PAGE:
Public Notice: Doomed?
Looking forward to the November ballot
Community Not Commodity trundled 32,000 petition signatures into City Hall last week trying to force a November election on the CodeNEXT land development code rewrite (see "Headlines," April 6), but they aren't the only ones trying to grab space on that November ballot this week.
The 2018 Charter Review Commission will hold their final public hearing this Saturday to take feedback on the City Charter amendments that they're currently considering recommending that City Council place on the November ballot. Council created the group last year, and tasked it with examining various areas, and reporting back with recommendations by about now. For now, the Commission has adopted recommendations to:
1) Have City Council, rather than the city manager, appoint the city attorney;
2) Create a city budget and efficiency officer, to produce independent analyses of budgetary and fiscal issues, and reviews of proposed and existing programs;
3) Establish a Democracy Dollars Program for public financing of mayoral and City Council campaigns, to provide eligible Austin residents up to $100 per election cycle to donate to city candidates;
4) Establish an Independent Ethics Review Commission to oversee campaign issues, conflicts of interest, lobbyist regulations, and the like;
5) Tighten rules on referendum petitions;
6) Ditto on recall petitions, including upping the number of signatures needed to trigger a recall;
7) Fix clerical and wording matters.
They're still considering two other proposals: clarifying and codifying the "timing and staggering of Planning Commission terms," which is something Council requested, and requiring a city election to approve utility revenue bonds over $25 million, or power and water purchases over $50 million, which was not on the original list. Want to weigh in? See more info at www.austintexas.gov/content/2018-charter-review-commission, and show up at City Hall, 301 W. Second, at 1pm this Sat., April 7 (or hold your voice until November).
Meanwhile, back to CodeNEXT: Overall, what's made this whole process as painful and overwrought with drama as it has been, is the ridiculous set of artificial deadlines under which the land use commissions have been operating, combined with the planners' unwillingness or inability to produce consistent versioning. Thus far there have been three drafts, each dramatically different and with totally new and unexpected content, and each coming with a very tight deadline for review and no effort to incorporate intermediate corrections and revisions. In tech terms, we've gone from 1.0 to 2.0 to 3.0, with no attempts to tweak or fix bugs with a version 1.1 or 2.2, let alone a 3.1.1 or a 3.2.4. And at each step, City Council has not helped by insisting that the review process be accelerated and held to arbitrary deadlines, and generally forced into a timeline designed to produce a shoddy product. At this late date, there are still sections not finished, and sections that are noted as errors, and others that are acknowledged as being placeholders, but no clear notation or index of those. Nor any report back from the Planning Commission mapping subgroup, which has been working on a regimen of scenario testing that ought to have happened before any mapping was even attempted.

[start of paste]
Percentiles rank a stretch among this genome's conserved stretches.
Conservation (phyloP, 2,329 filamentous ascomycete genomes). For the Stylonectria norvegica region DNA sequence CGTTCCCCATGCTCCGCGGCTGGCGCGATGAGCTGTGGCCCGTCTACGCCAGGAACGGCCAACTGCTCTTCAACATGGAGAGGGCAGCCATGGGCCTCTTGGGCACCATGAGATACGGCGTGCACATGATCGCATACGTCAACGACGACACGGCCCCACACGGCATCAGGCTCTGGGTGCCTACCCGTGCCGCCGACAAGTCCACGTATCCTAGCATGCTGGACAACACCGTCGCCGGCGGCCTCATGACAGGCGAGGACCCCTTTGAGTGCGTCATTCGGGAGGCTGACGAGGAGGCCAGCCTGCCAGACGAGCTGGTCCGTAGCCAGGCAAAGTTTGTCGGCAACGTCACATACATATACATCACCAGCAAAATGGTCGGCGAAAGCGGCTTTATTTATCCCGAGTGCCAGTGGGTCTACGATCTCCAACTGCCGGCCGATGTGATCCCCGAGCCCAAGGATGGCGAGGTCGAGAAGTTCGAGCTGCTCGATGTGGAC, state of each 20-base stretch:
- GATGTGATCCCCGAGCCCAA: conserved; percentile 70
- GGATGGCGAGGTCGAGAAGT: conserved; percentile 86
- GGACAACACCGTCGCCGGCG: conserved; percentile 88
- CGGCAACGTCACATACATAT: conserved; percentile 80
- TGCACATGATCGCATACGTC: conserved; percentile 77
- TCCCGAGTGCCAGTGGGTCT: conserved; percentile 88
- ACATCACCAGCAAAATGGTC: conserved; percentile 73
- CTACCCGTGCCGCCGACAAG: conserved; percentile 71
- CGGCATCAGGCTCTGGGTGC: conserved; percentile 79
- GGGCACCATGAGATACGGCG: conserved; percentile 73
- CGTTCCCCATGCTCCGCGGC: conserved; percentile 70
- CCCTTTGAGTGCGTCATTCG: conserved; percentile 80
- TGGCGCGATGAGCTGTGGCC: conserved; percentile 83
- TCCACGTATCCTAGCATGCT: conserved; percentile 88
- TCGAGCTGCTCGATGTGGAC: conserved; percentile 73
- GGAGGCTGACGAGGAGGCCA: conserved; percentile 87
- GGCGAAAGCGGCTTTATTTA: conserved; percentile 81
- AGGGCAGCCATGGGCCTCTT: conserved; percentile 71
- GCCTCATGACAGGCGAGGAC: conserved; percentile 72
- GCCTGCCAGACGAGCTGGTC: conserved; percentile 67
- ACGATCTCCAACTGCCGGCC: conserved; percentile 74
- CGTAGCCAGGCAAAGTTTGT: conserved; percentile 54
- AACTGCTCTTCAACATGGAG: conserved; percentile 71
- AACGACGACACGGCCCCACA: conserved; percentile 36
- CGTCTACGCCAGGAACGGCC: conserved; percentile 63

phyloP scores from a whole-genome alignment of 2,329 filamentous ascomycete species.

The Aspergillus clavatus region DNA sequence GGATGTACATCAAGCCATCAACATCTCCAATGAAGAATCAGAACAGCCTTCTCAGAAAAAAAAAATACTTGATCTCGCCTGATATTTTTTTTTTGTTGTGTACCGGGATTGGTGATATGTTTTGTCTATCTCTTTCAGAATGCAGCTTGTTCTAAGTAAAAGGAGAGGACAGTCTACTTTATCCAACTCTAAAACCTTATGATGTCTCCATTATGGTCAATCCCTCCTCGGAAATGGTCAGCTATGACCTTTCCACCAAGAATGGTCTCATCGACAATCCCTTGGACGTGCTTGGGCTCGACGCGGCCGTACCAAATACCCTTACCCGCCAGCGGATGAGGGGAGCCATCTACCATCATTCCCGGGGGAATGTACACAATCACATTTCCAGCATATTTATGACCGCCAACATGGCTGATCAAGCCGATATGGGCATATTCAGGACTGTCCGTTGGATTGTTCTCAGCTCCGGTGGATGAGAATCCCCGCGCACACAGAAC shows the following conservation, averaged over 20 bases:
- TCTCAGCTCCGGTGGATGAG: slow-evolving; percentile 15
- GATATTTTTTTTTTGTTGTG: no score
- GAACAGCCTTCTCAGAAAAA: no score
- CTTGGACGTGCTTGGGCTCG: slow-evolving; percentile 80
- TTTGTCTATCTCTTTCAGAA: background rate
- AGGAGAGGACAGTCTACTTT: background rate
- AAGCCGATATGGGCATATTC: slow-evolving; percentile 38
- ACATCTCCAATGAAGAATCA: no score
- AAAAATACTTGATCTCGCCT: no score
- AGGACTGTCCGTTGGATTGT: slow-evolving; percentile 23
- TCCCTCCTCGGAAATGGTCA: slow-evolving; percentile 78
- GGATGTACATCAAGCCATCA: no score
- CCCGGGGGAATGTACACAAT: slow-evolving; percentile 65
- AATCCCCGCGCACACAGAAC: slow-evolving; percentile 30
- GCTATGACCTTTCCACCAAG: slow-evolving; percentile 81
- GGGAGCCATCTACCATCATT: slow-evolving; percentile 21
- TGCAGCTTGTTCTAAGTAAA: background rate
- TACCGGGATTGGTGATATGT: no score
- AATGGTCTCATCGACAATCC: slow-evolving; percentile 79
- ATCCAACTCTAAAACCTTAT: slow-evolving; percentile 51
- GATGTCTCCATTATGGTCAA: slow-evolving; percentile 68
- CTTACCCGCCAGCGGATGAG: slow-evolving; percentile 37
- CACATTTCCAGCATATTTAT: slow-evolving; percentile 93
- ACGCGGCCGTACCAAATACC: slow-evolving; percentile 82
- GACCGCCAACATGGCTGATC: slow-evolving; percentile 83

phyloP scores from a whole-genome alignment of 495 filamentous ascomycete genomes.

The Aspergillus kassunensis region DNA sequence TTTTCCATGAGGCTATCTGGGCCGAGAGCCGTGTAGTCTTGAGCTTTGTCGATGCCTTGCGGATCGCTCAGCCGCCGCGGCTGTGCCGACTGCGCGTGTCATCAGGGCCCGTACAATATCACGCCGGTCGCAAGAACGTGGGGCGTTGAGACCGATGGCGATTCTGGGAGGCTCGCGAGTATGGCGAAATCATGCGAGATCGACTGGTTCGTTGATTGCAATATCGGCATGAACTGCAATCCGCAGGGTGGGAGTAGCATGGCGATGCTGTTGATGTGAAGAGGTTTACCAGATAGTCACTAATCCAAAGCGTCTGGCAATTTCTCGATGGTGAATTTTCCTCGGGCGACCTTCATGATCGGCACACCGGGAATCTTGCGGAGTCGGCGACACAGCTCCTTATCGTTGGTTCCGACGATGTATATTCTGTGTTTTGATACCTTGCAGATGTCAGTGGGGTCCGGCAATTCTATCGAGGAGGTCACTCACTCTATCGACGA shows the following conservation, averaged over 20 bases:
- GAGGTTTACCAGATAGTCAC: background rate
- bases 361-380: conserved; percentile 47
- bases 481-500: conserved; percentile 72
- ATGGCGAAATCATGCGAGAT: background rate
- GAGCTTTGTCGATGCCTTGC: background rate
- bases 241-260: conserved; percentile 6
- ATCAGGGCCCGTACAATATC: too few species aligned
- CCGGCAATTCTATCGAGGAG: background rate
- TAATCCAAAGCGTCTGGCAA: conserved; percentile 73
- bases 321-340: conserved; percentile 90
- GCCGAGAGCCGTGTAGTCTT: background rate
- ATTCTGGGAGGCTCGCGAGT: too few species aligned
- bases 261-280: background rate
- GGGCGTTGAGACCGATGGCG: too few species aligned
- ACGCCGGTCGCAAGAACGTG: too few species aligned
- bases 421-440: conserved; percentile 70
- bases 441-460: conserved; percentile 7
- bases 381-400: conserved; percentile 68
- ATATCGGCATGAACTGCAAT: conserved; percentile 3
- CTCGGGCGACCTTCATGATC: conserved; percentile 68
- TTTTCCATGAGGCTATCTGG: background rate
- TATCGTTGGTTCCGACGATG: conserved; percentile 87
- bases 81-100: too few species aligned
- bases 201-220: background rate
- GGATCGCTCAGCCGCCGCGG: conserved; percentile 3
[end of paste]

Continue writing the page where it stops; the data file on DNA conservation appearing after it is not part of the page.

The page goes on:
This was brought home to me at around 9:35pm Tuesday evening at the latest meeting of the joint land use commissions (see "MobilityNEXT," April 6), watching consultant Peter Park casually remark that, due to some vagary or another, there might well be the need for another zoning category to be added, tweaking the R2C that's in the current draft. Which is fine: I don't really have a strong feeling on whether that's needed or not. But I do feel strongly that there needs to be at least one more draft, that's actually a revision of the current draft, rather than a whole new pass at a code. And once we have a set of codes, we can get an idea back from the mapping subgroup about what it would mean to apply those codes to different parts of the city. And then we can have the political battles over whether we're turning the various dials (parking requirements, density allowances, historical protection) too far up or down – but that needs to be after we've figured out what the dials are (the code text), and how they work (the mapping scenarios).
If that's not the timeline we're working on – if Council pretends they're going to get this thing done before it becomes a political issue in the November elections, and in turn staff pretends they've delivered a "final" draft – this is doomed to failure.
I Couldn't Even Imagine That They Would Kill Us: An Oral History of the Attacks Against the Students of Ayotzinapa is author John Gibler's chronicle of interviews with the families of the Iguala 43, students who were forcibly disappeared in Mexico in 2014, and with survivors of the event. Gibler will be at Resistencia Books, 4926 E. Cesar Chavez, on Wednesday, April 11, at 7pm to talk and sign books.